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‘First and foremost is functionality’– Smart Design Studio’s Stefanie Taylor on the contemporary minimalist kitchen

‘First and foremost is functionality’– Smart Design Studio’s Stefanie Taylor on the contemporary minimalist kitchen


Continuing our kitchen trends series, Australian Design Review speaks to Stefanie Taylor, Smart Design Studio associate and team leader of interiors, about the elements and elegance of today’s pared-back kitchen. 

The architecture and interior design projects coming out of Smart Design Studio strike you with their pure modernism. The Sydney-based practice isn’t shy to declare this as its recognisable signature, a design philosophy that trickles down from structure to detailing, leadership team to employees.

Stefanie Taylor is one of the studio’s associates and leads the interiors team. She believes spaces that are well-proportioned and planned – minimalist in their approach and elegant in their execution – will “stand the test of time and transcend trends”.

Stefanie Taylor
Stefanie Taylor. Photo: Veronique Jenkins

“We work closely with our clients to impart this approach and help them to imagine spaces that are luxurious and unique, yet classic in their design, and which are truly tailored to their day-to-day needs,” she says.

“We provide unique design solutions for each of our clients that distil their personalities and living styles, and that respond to their own vision of their interior.”

At the centre of most living situations is a decidedly busy space: the kitchen.

“We view the kitchen as a central gathering space, the intersection between living, dining and sleeping areas where paths cross and families can enjoy spending time cooking, eating, communicating, bonding and entertaining together,” Taylor says.

modern kitchen
Inside a ‘Hall 20’ apartment by Smart Design Studio.
Stefanie Taylor’s approach to kitchen design

In true modernist style, Taylor approaches kitchen design “first and foremost” with functionality. This takes rigorous planning, ensuring key functions of the kitchen, such as the cooking, cleaning and refrigeration zones are all within easy reach of the main working area.

A successful kitchen, in her eyes, features ergonomic design and high-quality appliances. Meanwhile, aesthetic-wise, she opts for a luxurious and tactile material palette, beautiful benchtops, integrated appliances and understated clean, modern detailing.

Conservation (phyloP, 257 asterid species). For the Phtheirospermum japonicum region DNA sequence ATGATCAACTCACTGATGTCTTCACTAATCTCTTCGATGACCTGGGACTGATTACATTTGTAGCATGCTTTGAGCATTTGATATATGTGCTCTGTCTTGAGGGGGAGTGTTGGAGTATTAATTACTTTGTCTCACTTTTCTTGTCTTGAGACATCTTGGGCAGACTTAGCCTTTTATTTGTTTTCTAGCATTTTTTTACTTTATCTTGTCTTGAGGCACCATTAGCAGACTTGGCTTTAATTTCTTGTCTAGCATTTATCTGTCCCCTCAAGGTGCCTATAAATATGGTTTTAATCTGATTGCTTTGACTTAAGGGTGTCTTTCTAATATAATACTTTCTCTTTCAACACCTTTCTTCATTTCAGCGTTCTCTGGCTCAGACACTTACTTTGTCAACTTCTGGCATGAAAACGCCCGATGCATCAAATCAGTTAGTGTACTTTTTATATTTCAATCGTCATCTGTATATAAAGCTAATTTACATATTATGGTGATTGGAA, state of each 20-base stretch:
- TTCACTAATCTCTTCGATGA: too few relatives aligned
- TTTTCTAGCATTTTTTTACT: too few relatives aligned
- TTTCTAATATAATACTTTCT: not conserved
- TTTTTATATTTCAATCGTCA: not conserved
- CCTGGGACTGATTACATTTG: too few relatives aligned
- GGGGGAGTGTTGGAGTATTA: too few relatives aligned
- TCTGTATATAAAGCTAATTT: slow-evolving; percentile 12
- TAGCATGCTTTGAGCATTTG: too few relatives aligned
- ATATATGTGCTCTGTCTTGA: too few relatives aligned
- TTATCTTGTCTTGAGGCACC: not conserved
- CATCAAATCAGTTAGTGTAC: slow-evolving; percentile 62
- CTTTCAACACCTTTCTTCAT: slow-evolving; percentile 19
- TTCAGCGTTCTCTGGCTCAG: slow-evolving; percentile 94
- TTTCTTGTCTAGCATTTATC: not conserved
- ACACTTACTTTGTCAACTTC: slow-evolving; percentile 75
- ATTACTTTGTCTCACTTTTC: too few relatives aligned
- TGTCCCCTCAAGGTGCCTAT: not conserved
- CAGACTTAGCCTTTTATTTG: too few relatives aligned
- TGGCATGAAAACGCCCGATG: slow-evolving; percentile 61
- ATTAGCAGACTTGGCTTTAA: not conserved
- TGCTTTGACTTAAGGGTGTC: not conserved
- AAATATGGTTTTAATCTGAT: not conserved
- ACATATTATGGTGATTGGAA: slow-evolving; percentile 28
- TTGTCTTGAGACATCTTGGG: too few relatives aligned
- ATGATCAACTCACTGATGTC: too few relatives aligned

Hall 20 minimalist kitchen

During recent work on kitchens, Taylor has observed an increase in clients selecting stainless steel for kitchen joinery elements. As well as being highly functional, Taylor says stainless steel joinery looks particularly beautiful as a contemporary counterpoint in heritage-style homes.

A Smart Design Studio project that demonstrates this is Hall 20, an apartment complex in Bondi, New South Wales.

“The brief was to create a series of contemporary and opulent apartment interiors unlike anything seen in the local market, which act as a counterpoint to the retained heritage façade of the original Bondi Post Office, and its iconic beachside location,” Taylor explains.

white kitchen

The kitchen design has a striking, monolithic quality that’s “theatrical yet unimposing”.

“Here, the kitchen space takes centre stage within the apartments, a high-end material palette of either honed Calacatta Vagli Oro or Nero Marquina marble, combined with Dekton and soft touch Fenix in matching tones, for a monolithic look,” Taylor says.

kitchen minimalism

She has also observed a preference for multi-functional, premium “design-forward” appliances to be wholly integrated into the joinery. At Hall 20, for example, hiding the appliances within joinery allows the minimalist anthracite glass finish of the visible ovens and the brushed stainless steel details of the warming drawer to reflect the rich tactility of the kitchen detailing and its luxurious material palette.

“Handle-free joinery and fully concealed services all contribute to a harmonious, confident, minimalist kitchen space,” she says.

minimalist joinery
Smart Design Studio
Minimal details

Overall, Taylor says a “handful of beautifully resolved details” complement a restrained palette of materials in the contemporary minimalist kitchen.

Sleek, architectural tapware styles in brushed stainless steel are popular at the moment. Separate bench-mounted mixers are also in demand, while brushed nickel finishes add warmth and may tie in with other metal detailing within the interior.

minimalist kitchen

Illuminating these features, Taylor has seen an increase in ambient lighting within kitchens in lieu of traditional downlights, but task lighting is still important for working areas.

Concealing within joinery appears to be key across all surfaces of today’s minimalist kitchen.

“Concealed LED lighting within joinery and the use of sleek architectural pendant lighting over the working edge of kitchen islands provide lighting for kitchen tasks, as well as general ambient lighting within the space, without the need for downlights.”

Hall 20

For Taylor, the best trend is the “one that endures”, as is achieving an outcome that successfully balances beautifully resolved design with the day-to-day needs of clients in one of the most well-used areas of the home.

Project photography by Romello Pereira.

For the month of April, ADR turns our attention to the kitchen design trends of the now and of the future. Arguably one of the most important and dynamic spaces within both residential and commercial design contexts, the kitchen is ever-evolving, reflective of the shifting ways we live and work. Read LINTEL Studio’s Emiliano Miranda take on what’s trending in small kitchens.


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